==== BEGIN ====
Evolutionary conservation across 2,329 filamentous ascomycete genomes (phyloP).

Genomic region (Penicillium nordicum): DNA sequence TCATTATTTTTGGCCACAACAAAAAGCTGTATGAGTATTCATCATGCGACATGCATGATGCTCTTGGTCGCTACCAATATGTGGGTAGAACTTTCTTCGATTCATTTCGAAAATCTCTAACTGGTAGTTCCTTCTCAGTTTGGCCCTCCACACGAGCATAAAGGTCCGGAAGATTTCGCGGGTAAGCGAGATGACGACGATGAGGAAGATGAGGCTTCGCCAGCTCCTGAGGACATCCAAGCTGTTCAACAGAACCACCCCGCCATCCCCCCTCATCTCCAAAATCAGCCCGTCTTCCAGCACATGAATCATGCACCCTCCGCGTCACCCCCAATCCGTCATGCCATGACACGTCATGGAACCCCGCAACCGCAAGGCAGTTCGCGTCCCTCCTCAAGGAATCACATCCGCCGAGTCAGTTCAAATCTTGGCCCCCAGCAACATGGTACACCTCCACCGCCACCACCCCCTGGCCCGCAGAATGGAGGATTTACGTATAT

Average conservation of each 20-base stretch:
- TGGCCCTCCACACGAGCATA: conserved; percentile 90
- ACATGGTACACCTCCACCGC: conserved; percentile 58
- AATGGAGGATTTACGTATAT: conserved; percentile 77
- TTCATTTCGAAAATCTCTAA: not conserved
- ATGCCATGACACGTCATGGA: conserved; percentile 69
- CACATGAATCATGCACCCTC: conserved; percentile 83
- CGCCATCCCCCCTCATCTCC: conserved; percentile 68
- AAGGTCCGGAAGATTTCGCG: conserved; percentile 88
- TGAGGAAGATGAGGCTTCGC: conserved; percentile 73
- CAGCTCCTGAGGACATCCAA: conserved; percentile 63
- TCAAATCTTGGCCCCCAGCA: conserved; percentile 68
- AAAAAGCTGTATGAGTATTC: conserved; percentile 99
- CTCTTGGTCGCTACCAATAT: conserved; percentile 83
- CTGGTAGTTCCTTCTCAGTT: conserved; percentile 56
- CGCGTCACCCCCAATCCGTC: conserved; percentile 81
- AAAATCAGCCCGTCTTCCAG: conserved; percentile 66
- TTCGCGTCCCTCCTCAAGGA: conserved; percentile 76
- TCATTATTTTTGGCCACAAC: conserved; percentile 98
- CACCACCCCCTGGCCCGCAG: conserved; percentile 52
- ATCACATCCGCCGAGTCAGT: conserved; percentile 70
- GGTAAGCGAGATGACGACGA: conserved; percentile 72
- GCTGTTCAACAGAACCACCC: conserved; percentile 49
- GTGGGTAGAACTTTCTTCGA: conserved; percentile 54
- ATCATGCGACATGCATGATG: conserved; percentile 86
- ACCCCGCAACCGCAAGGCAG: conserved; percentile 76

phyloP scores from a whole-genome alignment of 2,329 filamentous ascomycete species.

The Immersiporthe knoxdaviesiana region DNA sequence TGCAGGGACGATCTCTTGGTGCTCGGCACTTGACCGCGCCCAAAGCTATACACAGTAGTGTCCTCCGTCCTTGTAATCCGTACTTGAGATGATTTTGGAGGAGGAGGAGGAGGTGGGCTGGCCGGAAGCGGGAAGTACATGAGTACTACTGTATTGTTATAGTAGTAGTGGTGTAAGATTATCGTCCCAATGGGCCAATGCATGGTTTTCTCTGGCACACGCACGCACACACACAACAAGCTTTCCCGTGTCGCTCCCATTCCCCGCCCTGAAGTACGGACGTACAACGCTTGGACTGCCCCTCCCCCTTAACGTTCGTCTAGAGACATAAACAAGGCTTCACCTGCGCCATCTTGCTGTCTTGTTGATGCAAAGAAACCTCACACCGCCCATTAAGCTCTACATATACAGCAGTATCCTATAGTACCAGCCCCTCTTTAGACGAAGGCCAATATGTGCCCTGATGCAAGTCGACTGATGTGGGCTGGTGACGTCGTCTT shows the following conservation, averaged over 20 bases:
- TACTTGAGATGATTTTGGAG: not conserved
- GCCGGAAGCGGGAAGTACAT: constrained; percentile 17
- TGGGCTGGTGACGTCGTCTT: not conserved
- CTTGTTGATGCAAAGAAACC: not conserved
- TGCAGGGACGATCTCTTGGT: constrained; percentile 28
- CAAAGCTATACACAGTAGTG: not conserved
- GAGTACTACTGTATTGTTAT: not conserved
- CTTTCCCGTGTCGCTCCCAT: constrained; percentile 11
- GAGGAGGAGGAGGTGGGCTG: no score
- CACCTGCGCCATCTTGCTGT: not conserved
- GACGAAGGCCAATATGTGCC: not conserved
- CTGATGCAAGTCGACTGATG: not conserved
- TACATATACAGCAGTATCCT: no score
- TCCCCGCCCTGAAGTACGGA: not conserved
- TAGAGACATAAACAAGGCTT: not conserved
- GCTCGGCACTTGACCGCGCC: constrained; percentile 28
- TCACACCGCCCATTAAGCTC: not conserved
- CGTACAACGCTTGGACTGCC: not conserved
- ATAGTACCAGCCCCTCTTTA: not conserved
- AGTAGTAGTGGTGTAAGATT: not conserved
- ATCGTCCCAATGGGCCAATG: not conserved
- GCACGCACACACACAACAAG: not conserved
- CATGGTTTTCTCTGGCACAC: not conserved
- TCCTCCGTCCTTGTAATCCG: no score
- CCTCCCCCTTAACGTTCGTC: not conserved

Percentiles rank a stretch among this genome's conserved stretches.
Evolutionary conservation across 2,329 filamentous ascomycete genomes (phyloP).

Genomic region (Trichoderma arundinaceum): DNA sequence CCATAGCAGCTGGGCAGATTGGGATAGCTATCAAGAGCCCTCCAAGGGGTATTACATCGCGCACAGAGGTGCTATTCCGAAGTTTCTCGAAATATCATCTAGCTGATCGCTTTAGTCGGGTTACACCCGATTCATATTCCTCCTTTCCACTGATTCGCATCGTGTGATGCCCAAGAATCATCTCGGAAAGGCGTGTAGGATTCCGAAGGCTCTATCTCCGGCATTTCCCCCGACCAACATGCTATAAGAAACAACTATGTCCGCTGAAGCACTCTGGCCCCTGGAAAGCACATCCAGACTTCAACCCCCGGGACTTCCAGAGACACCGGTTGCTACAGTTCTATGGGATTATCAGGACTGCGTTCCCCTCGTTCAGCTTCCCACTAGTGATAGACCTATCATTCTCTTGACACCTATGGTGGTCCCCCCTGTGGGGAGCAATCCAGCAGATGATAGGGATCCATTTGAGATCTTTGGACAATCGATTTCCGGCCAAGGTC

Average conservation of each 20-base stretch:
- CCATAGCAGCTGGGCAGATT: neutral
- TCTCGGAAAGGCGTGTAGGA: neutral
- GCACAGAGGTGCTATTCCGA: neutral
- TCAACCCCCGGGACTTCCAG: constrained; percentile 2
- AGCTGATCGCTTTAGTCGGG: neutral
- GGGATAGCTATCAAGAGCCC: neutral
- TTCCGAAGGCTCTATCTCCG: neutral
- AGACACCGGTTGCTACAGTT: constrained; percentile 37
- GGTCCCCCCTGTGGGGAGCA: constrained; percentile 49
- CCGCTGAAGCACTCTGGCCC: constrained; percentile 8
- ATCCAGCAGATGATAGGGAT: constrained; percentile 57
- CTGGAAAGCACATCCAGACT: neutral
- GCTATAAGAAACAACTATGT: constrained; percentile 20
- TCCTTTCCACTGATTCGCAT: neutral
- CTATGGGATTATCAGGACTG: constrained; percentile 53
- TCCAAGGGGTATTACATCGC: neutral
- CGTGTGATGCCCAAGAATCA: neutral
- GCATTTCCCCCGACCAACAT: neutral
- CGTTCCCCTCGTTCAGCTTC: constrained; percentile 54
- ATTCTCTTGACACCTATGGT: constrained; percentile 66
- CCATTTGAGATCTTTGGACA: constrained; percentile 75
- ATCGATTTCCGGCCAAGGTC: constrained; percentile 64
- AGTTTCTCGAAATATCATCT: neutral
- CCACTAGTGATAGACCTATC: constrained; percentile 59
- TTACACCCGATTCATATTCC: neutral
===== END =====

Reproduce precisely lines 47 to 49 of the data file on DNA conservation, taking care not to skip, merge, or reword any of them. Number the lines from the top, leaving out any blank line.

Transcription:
- TCACACCGCCCATTAAGCTC: not conserved
- CGTACAACGCTTGGACTGCC: not conserved
- ATAGTACCAGCCCCTCTTTA: not conserved